One of the coolest parts of working at Redwood (yes, I have a cool job that revolves around accounting) is working with clients who possess a variety of interesting backgrounds and success stories. I recently spoke with four successful Fund Managers to get an understanding of what got them to where they are and what has enabled them to continue to be successful. Over the next few weeks I will share what I learned, including insights into raising capital, investor relations and today’s installment: what they wish they knew when they started.
For this series I’d like to thank the following Fund Managers, who generously shared their time and insights with me:
Drew Buccino, CMB
Principal and COO
Matthew W. Burk
Fairway America, LLC
A focus on continuous learning
One common trait shared among the Fund Managers I spoke with is that they are constantly learning, so when I asked what they wished they knew when they started out, they had a lot to offer. The universal answer to this question was that none of them realized how hard it would be, with the sheer breadth and magnitude of so many moving parts and issues, from capital raising to investor relations to accounting/administration to tax questions. One Fund Manager compared it to having kids – no matter what anyone tells you and how many books you read you have no idea what you are in for until you have a child, or in this case, a Fund of your own. Having a continuous learning mindset helped these Fund Managers work through these challenges.
Getting the right advice
Forming a Fund can be an ordeal in and of itself – often you don’t know what you don’t know! One Fund Manager expressed that he was grateful that he had an awareness about what he didn’t know. It prompted him to pay for the right guidance in forming the Fund and have the right advisory partners in place from the beginning. Getting the right guidance in forming your Fund can help avoid costly mistakes down the line.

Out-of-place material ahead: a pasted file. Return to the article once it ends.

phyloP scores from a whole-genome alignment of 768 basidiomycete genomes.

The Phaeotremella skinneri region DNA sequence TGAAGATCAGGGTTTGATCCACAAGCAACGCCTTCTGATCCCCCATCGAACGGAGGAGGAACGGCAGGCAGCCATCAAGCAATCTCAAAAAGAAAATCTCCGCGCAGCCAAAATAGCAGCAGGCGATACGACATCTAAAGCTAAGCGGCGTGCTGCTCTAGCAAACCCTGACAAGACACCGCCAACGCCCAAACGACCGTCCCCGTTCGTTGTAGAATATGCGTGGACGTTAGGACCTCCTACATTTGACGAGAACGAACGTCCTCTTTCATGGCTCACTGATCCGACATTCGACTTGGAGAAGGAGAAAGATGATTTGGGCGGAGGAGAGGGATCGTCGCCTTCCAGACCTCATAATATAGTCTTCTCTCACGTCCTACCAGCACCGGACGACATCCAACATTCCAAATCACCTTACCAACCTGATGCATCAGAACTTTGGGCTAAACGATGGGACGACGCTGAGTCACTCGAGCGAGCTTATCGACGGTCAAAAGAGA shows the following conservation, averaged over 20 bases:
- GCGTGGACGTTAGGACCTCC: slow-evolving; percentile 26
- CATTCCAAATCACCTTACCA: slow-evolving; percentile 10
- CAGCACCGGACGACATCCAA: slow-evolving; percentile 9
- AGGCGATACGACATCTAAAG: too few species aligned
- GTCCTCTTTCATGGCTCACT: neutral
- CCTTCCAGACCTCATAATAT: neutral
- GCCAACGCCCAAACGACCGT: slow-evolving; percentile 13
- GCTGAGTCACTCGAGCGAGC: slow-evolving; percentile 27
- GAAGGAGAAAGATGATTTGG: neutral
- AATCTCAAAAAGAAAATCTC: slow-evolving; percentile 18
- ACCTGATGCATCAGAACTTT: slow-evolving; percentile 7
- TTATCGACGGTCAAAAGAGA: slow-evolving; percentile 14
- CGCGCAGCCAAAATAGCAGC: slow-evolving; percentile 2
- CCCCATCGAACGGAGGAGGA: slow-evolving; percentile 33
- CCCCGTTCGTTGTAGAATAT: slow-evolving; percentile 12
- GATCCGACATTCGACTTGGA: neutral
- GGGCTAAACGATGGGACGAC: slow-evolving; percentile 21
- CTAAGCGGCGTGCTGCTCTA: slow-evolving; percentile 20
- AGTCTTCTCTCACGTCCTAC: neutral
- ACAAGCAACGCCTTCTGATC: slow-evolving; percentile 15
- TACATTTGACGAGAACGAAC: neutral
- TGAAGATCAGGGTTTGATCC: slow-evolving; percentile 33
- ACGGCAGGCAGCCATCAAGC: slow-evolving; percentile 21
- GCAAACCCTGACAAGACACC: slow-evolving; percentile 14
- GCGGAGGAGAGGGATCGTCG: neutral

Raising capital is hard
Raising Capital is the number one struggle for Managers in the early phases of their Funds, especially in a fund format. Prior to the formation of these Funds, many existing investors had grown accustomed to the syndication model that allowed them to review each deal, ask questions, and potentially earn a higher yield than in a Fund (although not nearly as diversified as a Fund). One Fund Manager forced the issue by putting as many deals as possible into the Fund and not giving investors the option to invest any other way. Investors who moved to this particular Fund ultimately appreciated the diversity that they didn’t get in the lone deal format, albeit a potentially lower yield than in any given syndicated deal.
Running a Fund business
The Managers also commented on the difference between being in the Fund business versus being in the Real Estate business. In some cases, the challenge of managing idle cash which negatively impacted fund-level returns caused Managers to waive all or a portion of their fees to ensure that investors received their target yields. Similarly, the balance of not calling capital too early while still being able to fund fast-moving acquisitions was another learning experience previously not encountered by new Fund Managers.
Although these Fund Managers employ differing business models and live and invest in different parts of the country, they all share a passion for personal and professional growth that has driven them to be successful individuals that I feel personally lucky to know. Working with and for these entrepreneurs to deliver institutional quality financial reporting, it is a treat to step back and learn about the people and strategies that are allow Redwood to provide this service.
Click here for the second installment of Fund Manager Chronicles, focusing on effective strategies for raising capital.
Erica England, C.P.A
Redwood’s Chief Accounting Officer Erica England C.P.A. has 10+ years of experience working in the private equity industry and is always happy to discuss how Redwood could help you with your fund administration needs. Reach out to Erica at email@example.com to learn more.